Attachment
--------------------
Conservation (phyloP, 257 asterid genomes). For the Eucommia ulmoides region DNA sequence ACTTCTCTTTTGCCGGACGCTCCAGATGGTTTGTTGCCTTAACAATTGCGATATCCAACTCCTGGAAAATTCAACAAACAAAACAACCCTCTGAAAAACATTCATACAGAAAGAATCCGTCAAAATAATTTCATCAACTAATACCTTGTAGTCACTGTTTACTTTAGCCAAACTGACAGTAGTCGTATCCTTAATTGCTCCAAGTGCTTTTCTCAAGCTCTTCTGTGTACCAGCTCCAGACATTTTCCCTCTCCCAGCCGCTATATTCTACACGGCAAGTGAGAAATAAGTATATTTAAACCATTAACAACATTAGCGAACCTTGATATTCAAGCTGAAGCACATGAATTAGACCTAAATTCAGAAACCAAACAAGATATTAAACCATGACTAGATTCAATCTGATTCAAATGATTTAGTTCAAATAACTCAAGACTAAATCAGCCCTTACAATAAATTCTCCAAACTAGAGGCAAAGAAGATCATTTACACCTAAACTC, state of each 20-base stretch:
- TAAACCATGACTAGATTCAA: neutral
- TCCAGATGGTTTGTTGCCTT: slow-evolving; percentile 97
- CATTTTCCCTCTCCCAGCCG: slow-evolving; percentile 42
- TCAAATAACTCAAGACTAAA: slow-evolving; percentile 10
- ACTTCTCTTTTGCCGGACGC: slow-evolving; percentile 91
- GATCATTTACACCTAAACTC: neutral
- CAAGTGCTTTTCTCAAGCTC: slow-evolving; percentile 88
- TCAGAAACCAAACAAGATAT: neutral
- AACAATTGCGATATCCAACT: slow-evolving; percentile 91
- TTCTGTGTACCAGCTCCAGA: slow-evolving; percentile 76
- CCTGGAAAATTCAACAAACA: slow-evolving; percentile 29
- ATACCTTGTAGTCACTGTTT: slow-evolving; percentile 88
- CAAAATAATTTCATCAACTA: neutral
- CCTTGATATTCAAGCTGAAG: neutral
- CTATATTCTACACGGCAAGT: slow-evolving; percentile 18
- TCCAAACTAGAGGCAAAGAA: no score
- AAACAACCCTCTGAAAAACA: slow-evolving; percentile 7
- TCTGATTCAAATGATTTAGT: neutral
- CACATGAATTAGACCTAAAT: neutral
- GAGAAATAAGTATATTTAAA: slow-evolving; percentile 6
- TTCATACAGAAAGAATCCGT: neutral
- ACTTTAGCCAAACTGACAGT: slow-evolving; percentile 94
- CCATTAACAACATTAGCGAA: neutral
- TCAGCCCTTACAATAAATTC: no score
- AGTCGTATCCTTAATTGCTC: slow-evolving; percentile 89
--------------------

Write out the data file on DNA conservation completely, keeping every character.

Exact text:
Conservation (phyloP, 257 asterid genomes). For the Eucommia ulmoides region DNA sequence ACTTCTCTTTTGCCGGACGCTCCAGATGGTTTGTTGCCTTAACAATTGCGATATCCAACTCCTGGAAAATTCAACAAACAAAACAACCCTCTGAAAAACATTCATACAGAAAGAATCCGTCAAAATAATTTCATCAACTAATACCTTGTAGTCACTGTTTACTTTAGCCAAACTGACAGTAGTCGTATCCTTAATTGCTCCAAGTGCTTTTCTCAAGCTCTTCTGTGTACCAGCTCCAGACATTTTCCCTCTCCCAGCCGCTATATTCTACACGGCAAGTGAGAAATAAGTATATTTAAACCATTAACAACATTAGCGAACCTTGATATTCAAGCTGAAGCACATGAATTAGACCTAAATTCAGAAACCAAACAAGATATTAAACCATGACTAGATTCAATCTGATTCAAATGATTTAGTTCAAATAACTCAAGACTAAATCAGCCCTTACAATAAATTCTCCAAACTAGAGGCAAAGAAGATCATTTACACCTAAACTC, state of each 20-base stretch:
- TAAACCATGACTAGATTCAA: neutral
- TCCAGATGGTTTGTTGCCTT: slow-evolving; percentile 97
- CATTTTCCCTCTCCCAGCCG: slow-evolving; percentile 42
- TCAAATAACTCAAGACTAAA: slow-evolving; percentile 10
- ACTTCTCTTTTGCCGGACGC: slow-evolving; percentile 91
- GATCATTTACACCTAAACTC: neutral
- CAAGTGCTTTTCTCAAGCTC: slow-evolving; percentile 88
- TCAGAAACCAAACAAGATAT: neutral
- AACAATTGCGATATCCAACT: slow-evolving; percentile 91
- TTCTGTGTACCAGCTCCAGA: slow-evolving; percentile 76
- CCTGGAAAATTCAACAAACA: slow-evolving; percentile 29
- ATACCTTGTAGTCACTGTTT: slow-evolving; percentile 88
- CAAAATAATTTCATCAACTA: neutral
- CCTTGATATTCAAGCTGAAG: neutral
- CTATATTCTACACGGCAAGT: slow-evolving; percentile 18
- TCCAAACTAGAGGCAAAGAA: no score
- AAACAACCCTCTGAAAAACA: slow-evolving; percentile 7
- TCTGATTCAAATGATTTAGT: neutral
- CACATGAATTAGACCTAAAT: neutral
- GAGAAATAAGTATATTTAAA: slow-evolving; percentile 6
- TTCATACAGAAAGAATCCGT: neutral
- ACTTTAGCCAAACTGACAGT: slow-evolving; percentile 94
- CCATTAACAACATTAGCGAA: neutral
- TCAGCCCTTACAATAAATTC: no score
- AGTCGTATCCTTAATTGCTC: slow-evolving; percentile 89